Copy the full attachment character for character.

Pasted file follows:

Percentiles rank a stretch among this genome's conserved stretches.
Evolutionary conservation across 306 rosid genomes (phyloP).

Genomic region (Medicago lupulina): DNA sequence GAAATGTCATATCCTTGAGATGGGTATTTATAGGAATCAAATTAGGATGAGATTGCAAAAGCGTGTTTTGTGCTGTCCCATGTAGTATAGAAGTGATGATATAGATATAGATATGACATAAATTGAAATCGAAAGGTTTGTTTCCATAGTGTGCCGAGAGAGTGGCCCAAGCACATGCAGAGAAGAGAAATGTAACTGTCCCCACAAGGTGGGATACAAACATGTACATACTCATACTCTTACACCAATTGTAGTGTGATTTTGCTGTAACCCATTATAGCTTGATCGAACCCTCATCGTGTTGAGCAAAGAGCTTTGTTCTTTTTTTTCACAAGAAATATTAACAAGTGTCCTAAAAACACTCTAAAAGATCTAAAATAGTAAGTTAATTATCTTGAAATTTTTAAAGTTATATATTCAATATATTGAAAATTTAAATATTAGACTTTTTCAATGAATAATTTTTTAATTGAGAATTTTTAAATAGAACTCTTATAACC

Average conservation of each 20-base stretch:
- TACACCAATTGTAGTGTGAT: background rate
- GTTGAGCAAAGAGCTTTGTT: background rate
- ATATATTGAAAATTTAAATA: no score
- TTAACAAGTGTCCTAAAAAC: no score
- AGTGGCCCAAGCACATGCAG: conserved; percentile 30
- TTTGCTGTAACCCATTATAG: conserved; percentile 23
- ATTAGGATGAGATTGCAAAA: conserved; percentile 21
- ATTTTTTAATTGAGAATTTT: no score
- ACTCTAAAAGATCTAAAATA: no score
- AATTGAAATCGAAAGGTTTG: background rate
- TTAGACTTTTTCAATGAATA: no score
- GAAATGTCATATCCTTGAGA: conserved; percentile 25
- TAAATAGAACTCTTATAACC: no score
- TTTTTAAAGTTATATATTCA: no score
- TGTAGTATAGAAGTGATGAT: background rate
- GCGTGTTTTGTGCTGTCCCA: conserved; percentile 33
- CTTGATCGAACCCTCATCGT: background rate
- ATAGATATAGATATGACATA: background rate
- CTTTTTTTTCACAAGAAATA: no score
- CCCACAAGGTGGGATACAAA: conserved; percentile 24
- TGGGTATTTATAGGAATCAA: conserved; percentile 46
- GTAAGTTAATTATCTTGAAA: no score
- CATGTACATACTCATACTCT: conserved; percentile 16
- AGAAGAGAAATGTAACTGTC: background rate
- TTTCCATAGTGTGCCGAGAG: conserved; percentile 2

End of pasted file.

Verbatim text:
Percentiles rank a stretch among this genome's conserved stretches.
Evolutionary conservation across 306 rosid genomes (phyloP).

Genomic region (Medicago lupulina): DNA sequence GAAATGTCATATCCTTGAGATGGGTATTTATAGGAATCAAATTAGGATGAGATTGCAAAAGCGTGTTTTGTGCTGTCCCATGTAGTATAGAAGTGATGATATAGATATAGATATGACATAAATTGAAATCGAAAGGTTTGTTTCCATAGTGTGCCGAGAGAGTGGCCCAAGCACATGCAGAGAAGAGAAATGTAACTGTCCCCACAAGGTGGGATACAAACATGTACATACTCATACTCTTACACCAATTGTAGTGTGATTTTGCTGTAACCCATTATAGCTTGATCGAACCCTCATCGTGTTGAGCAAAGAGCTTTGTTCTTTTTTTTCACAAGAAATATTAACAAGTGTCCTAAAAACACTCTAAAAGATCTAAAATAGTAAGTTAATTATCTTGAAATTTTTAAAGTTATATATTCAATATATTGAAAATTTAAATATTAGACTTTTTCAATGAATAATTTTTTAATTGAGAATTTTTAAATAGAACTCTTATAACC

Average conservation of each 20-base stretch:
- TACACCAATTGTAGTGTGAT: background rate
- GTTGAGCAAAGAGCTTTGTT: background rate
- ATATATTGAAAATTTAAATA: no score
- TTAACAAGTGTCCTAAAAAC: no score
- AGTGGCCCAAGCACATGCAG: conserved; percentile 30
- TTTGCTGTAACCCATTATAG: conserved; percentile 23
- ATTAGGATGAGATTGCAAAA: conserved; percentile 21
- ATTTTTTAATTGAGAATTTT: no score
- ACTCTAAAAGATCTAAAATA: no score
- AATTGAAATCGAAAGGTTTG: background rate
- TTAGACTTTTTCAATGAATA: no score
- GAAATGTCATATCCTTGAGA: conserved; percentile 25
- TAAATAGAACTCTTATAACC: no score
- TTTTTAAAGTTATATATTCA: no score
- TGTAGTATAGAAGTGATGAT: background rate
- GCGTGTTTTGTGCTGTCCCA: conserved; percentile 33
- CTTGATCGAACCCTCATCGT: background rate
- ATAGATATAGATATGACATA: background rate
- CTTTTTTTTCACAAGAAATA: no score
- CCCACAAGGTGGGATACAAA: conserved; percentile 24
- TGGGTATTTATAGGAATCAA: conserved; percentile 46
- GTAAGTTAATTATCTTGAAA: no score
- CATGTACATACTCATACTCT: conserved; percentile 16
- AGAAGAGAAATGTAACTGTC: background rate
- TTTCCATAGTGTGCCGAGAG: conserved; percentile 2